Xinja emerges from budget shadows as potential new start-up bank

Less than a fortnight since the federal budget introduced reforms to facilitate the entry of startup banks in Australia, Xinja has emerged as the first to attempt to build a new bank for digital natives from the mobile phone up. 

Xinja (the name was made up by a creative type) has just completed a seed raising of almost $3 million and is talking to regulators about gaining a restricted banking licence. The application will use streamlined licensing procedures announced by the government in the budget and the prudential regulator the following day. 

“We are building full-service retail banking in your mobile phone,” says Eric Wilson, Xinja’s founder and chief executive and the former head of National Australia Bank’s public trustee business and leader of NAB’s Future of Financial Advice implementation program. He has assembled a team that includes three former Macquarie bankers: Verity Ford is Xinja’s treasurer, while Lindley Edwards, who spent nine years in Macquarie’s corporate bank, and Craig Swanger, Macquarie’s former chief investment officer and head of innovation, are on the board of directors. 

Also on the Xinja board is Jason Bates, the co-founder of two of the startup banks in the UK, Starling and Monzo. While it is still early days for the UK’s so-called ‘neobanks’, which also include Atom and Tandem, Monzo now has 175,000 customers. Wilson knows Bates from working together at professional services firm Accenture. 

Xinja will target technologically savvy customers in the 25 to 45 demographic and begin by issuing 5000 of them a pre-paid debit card (for which a banking licence is not required). If licensing is approved, it will move to deposits and then mortgages.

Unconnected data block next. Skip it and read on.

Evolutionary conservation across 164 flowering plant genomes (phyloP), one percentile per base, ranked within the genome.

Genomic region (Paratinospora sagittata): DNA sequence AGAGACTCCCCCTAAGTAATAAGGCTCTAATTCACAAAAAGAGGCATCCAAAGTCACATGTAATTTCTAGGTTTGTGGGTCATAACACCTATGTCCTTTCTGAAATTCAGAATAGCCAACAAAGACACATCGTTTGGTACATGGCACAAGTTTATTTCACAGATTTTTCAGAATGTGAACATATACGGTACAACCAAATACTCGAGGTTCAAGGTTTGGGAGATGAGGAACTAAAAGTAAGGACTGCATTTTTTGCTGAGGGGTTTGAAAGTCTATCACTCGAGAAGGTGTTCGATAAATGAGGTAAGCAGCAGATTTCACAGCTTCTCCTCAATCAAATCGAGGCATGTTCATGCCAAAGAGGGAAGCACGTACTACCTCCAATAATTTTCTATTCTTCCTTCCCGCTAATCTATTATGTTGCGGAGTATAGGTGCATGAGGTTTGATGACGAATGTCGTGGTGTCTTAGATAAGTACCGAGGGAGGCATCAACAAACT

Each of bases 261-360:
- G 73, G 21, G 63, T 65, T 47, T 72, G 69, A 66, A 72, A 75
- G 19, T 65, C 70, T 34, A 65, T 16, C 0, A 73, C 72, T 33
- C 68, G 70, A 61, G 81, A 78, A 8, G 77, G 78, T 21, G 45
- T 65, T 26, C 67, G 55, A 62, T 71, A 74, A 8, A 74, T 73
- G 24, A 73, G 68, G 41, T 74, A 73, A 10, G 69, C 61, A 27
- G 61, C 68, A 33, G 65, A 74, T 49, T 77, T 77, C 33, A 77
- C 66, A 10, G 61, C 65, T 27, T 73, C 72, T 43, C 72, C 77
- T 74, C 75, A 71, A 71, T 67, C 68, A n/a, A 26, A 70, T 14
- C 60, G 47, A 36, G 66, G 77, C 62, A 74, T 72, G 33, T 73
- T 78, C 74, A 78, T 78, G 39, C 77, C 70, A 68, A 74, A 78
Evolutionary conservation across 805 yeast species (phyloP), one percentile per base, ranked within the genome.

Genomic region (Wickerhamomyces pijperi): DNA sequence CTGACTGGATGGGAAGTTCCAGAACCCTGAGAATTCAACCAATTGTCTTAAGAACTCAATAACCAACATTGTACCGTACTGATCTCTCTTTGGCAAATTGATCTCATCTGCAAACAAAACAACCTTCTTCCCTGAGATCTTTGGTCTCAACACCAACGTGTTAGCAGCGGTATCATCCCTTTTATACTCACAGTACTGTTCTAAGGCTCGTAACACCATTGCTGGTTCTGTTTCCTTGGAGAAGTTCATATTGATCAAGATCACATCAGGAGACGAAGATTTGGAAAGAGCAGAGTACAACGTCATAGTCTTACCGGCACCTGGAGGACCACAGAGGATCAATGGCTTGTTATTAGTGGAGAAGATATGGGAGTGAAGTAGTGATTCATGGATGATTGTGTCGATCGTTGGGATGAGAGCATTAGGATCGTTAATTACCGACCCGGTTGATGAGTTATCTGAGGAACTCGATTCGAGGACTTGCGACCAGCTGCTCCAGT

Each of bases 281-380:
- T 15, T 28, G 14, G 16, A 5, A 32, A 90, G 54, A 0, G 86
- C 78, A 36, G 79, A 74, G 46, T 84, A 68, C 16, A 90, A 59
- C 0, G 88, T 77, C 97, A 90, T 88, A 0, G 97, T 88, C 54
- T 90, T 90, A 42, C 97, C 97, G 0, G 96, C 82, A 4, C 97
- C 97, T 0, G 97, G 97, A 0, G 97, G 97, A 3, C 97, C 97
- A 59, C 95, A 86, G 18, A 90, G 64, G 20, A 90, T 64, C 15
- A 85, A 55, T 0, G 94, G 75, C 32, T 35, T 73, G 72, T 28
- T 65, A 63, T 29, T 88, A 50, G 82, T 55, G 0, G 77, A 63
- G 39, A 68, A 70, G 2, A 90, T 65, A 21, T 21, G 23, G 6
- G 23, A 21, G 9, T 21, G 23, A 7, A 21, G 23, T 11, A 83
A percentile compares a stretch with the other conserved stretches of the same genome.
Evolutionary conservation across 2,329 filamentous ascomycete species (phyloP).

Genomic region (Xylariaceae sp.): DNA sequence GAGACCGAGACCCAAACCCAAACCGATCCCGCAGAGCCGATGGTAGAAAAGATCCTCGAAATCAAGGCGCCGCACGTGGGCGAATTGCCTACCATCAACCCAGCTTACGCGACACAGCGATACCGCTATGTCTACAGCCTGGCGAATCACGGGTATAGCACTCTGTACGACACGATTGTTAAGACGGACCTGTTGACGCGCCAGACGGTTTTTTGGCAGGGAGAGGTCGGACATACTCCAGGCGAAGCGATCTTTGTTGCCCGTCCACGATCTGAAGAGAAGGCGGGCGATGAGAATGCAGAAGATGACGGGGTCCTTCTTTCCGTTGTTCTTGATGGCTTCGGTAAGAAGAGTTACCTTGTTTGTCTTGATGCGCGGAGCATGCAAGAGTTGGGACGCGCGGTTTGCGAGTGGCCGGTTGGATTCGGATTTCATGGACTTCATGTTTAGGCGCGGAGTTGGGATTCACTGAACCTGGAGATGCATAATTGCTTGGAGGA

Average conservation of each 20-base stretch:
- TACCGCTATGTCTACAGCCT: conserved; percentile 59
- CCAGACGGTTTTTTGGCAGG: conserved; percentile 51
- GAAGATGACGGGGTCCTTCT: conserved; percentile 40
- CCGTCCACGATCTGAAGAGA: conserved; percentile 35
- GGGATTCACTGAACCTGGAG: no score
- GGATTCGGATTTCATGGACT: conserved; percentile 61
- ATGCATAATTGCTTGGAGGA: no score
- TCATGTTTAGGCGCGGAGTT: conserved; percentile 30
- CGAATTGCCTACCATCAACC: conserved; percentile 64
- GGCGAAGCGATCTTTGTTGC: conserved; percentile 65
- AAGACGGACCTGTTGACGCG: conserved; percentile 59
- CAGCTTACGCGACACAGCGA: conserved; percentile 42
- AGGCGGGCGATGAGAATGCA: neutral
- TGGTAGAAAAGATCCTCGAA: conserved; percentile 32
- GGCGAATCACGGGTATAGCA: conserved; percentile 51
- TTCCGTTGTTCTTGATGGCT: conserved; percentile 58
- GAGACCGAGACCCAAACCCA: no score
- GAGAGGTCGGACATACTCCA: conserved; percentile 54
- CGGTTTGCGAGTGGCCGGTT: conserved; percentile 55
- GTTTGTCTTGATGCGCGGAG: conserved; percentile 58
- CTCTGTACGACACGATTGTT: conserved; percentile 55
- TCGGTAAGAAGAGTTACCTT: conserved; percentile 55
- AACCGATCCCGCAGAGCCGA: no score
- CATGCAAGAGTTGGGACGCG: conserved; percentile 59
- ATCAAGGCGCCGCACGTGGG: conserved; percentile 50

Wilson says the timing of the budget policies are fortuitous. In the past decade, only one new bank has been awarded a licence, Tyro. But the day after the budget, the Australian Prudential Regulation Authority said it would create a “new centralised unit tasked with ensuring APRA’s licensing activities are suited to the increasingly diverse range of applicants that wish to engage with APRA”. The budget also endorsed recommendations made by the committee chaired by Liberal MP David Coleman to remove both the 15 per cent ownership cap for substantial shareholders in banks and the requirement banks have at least $50 million of capital before they call themselves a bank.

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Wilson says removing the 15 per cent cap “is a huge step forward for startups”. After four or five years, none of the founding shareholders are likely to own more than 15 per cent due to dilution through raising more funds but he says the new policy “critically allows us to sell equity to investors in an orderly, commercially driven process”. He adds he has already been laughed out of several meetings with venture capital investors after seeking $50 million of capital under APRA’s previous requirements.